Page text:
According to this book, during this time Dr. King struggled with issues of depression, his marital infidelity, ill health and private moments when alcohol caused him to lose control of his temper.  But the dark night of the soul was not his only concern, and it talks of his preaching, of his willingness to reach out to his critics and enemies to learn their viewpoints, and of his desire to serve.

Towards the end of the book, it creates a refrain with the end of each chapter leading towards Memphis.  That city’s callous attitude towards its sanitation workers, which had led to the entirely preventable death of two of them, had become intolerable, and led to a strike.   Dr. King was there to elevate the strike into the national spotlight, and to help bring the city to the negotiating table.  But instead, he was assassinated.

This is by no means a complete biography, nor is it meant to be.  Younger readers, or those reading about Dr. King for the first time, will want to read a more general biography first.  That said, the book strongly evokes a particular time in American history, and an important figure in that history.  Snippets of favorite songs and Dr. King’s famous speeches set the tone.

The writing style is intimate, but easy to follow, and moves along quickly.

Recommended to those who want to know more about Dr. Martin Luther King, Jr., the late 1960s, and the Civil Rights movement.  Parents should be aware that due to its subject matter, some racist language is used in quotes.

Book Review: Trafficking in Magic, Magicking in Traffic

Book Review: Trafficking in Magic, Magicking in Traffic edited by David Sklar & Sarah Avery

Disclaimer:  I received this book as a Goodreads giveaway on the premise that I would review it.

Trafficking in Magic, Magicking in Traffic

This fantasy anthology has a dual theme, as indicated by its title; magic as transaction, and magic while traveling.  The former theme brings to mind the classic Faustian bargain story, and the preface mentions that the editors got a bushel full of them, only a few making the cut.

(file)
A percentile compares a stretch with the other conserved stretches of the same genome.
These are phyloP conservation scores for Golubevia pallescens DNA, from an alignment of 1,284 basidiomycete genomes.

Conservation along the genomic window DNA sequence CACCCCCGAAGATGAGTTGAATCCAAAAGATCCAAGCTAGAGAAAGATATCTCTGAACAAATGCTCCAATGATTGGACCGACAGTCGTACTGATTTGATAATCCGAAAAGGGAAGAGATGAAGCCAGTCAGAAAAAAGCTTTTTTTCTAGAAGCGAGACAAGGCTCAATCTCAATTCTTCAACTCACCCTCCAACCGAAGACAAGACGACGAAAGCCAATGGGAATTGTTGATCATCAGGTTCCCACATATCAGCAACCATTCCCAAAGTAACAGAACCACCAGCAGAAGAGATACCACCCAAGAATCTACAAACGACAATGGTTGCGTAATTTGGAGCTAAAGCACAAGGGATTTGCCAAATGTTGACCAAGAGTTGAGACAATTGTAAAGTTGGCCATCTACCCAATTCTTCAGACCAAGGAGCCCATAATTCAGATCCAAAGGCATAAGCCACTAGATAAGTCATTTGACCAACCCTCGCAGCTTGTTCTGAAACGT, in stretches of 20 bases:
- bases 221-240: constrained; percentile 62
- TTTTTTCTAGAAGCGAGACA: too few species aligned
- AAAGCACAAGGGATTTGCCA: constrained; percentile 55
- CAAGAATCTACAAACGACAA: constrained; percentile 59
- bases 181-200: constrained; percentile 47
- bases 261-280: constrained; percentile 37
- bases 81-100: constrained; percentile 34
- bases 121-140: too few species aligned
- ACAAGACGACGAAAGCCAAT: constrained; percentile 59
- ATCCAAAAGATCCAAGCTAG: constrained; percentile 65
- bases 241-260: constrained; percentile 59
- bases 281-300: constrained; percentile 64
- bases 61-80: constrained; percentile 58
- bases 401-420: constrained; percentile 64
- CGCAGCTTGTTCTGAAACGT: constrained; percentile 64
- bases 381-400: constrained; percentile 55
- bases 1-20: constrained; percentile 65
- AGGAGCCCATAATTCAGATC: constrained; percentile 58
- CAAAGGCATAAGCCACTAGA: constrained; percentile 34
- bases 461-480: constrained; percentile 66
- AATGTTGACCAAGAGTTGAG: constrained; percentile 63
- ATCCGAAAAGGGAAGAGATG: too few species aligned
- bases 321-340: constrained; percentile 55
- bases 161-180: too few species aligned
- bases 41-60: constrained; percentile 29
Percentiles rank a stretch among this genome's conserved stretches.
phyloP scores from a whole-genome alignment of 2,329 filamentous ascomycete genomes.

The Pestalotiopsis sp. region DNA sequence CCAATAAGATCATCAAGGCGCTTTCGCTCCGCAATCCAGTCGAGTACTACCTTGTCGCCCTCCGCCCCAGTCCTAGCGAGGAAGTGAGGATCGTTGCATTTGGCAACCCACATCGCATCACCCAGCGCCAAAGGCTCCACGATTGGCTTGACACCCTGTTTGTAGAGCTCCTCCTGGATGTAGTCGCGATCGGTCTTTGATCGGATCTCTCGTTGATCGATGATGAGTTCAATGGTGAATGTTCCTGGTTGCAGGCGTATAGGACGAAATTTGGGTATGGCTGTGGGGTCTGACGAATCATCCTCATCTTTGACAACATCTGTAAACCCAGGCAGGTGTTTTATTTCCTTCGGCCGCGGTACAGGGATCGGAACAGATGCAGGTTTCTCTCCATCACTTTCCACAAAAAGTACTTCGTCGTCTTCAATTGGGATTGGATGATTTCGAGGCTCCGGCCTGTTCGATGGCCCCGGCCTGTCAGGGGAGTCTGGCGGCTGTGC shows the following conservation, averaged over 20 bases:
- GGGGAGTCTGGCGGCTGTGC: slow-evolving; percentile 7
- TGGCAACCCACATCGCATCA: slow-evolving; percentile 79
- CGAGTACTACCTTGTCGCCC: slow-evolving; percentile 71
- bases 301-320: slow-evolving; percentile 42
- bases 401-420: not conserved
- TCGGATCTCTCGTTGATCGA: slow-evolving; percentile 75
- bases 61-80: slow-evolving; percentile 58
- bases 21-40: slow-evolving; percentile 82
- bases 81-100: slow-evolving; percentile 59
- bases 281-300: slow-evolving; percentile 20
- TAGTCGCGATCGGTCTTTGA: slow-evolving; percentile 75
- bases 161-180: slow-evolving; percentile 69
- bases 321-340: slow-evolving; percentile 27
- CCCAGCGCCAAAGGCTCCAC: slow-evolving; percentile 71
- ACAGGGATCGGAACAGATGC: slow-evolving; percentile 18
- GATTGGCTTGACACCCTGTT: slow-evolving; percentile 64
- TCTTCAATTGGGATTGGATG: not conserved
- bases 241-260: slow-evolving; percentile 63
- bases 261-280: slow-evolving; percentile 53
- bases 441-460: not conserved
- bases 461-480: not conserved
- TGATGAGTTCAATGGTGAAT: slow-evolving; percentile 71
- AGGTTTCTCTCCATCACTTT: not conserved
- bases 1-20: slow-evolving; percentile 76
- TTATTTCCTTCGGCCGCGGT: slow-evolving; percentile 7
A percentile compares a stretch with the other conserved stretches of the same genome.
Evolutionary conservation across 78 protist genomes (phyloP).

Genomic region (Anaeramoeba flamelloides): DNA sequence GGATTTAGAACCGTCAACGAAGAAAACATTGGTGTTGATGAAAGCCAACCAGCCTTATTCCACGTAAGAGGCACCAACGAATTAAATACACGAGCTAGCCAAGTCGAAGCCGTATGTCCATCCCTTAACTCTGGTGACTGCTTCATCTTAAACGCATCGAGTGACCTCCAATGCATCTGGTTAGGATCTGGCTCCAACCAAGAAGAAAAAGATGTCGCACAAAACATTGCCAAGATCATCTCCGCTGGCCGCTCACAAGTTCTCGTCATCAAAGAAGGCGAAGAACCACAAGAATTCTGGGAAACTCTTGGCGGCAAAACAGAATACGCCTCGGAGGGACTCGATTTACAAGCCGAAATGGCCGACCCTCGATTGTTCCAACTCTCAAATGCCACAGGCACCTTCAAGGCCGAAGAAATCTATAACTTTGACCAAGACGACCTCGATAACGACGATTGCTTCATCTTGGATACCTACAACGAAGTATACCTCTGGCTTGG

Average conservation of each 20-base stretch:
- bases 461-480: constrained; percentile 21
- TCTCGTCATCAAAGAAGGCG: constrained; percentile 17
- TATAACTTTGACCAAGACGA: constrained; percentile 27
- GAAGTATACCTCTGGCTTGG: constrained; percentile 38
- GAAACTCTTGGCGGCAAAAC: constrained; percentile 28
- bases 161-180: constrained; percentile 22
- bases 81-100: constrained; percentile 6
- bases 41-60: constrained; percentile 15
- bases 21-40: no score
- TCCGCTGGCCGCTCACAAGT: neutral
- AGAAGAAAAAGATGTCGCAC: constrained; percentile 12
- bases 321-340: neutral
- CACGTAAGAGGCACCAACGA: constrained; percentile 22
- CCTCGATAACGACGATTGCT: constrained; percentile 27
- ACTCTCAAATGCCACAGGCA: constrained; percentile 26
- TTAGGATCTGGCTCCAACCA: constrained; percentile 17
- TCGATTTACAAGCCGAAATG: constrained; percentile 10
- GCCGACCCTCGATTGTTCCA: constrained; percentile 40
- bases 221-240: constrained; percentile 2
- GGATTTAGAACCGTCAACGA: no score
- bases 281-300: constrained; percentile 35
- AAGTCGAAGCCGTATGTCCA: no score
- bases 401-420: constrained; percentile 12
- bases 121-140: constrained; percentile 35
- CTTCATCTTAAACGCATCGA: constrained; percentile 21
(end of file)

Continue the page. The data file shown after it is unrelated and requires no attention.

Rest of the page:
There are eighteen stories, nine for each theme, divided into groups of three by subtheme, such as “Bad Roads.”  Most of the stories are new, but some have been previously printed.  Some standouts include:

  • “Ghost Diamonds” by Scott Hungerford.  A woman and her niece discover that compressing  crematorium ashes into a diamond allows calling the ghost of the deceased.  But they aren’t the only ones who have made this discovery, and someone’s been switching the ghost diamonds with fakes.  But why?
  • “Across the Darien Gap” by Daniel Braum.   A guide attempts to take a hunted woman through the rain forest between Central and South America.  His two-dimensional thinking may doom them.  This one has been made into an episode of Psuedopod, a horror podcast, and is now being lengthened into a book.
  • “Only a Week” by Joyce Chng.  This one might actually be science fiction, set in a futuristic Chinatown.  A courtesan seeks to regain her youthful beauty, but the medicine has side effects and can be taken only for one week….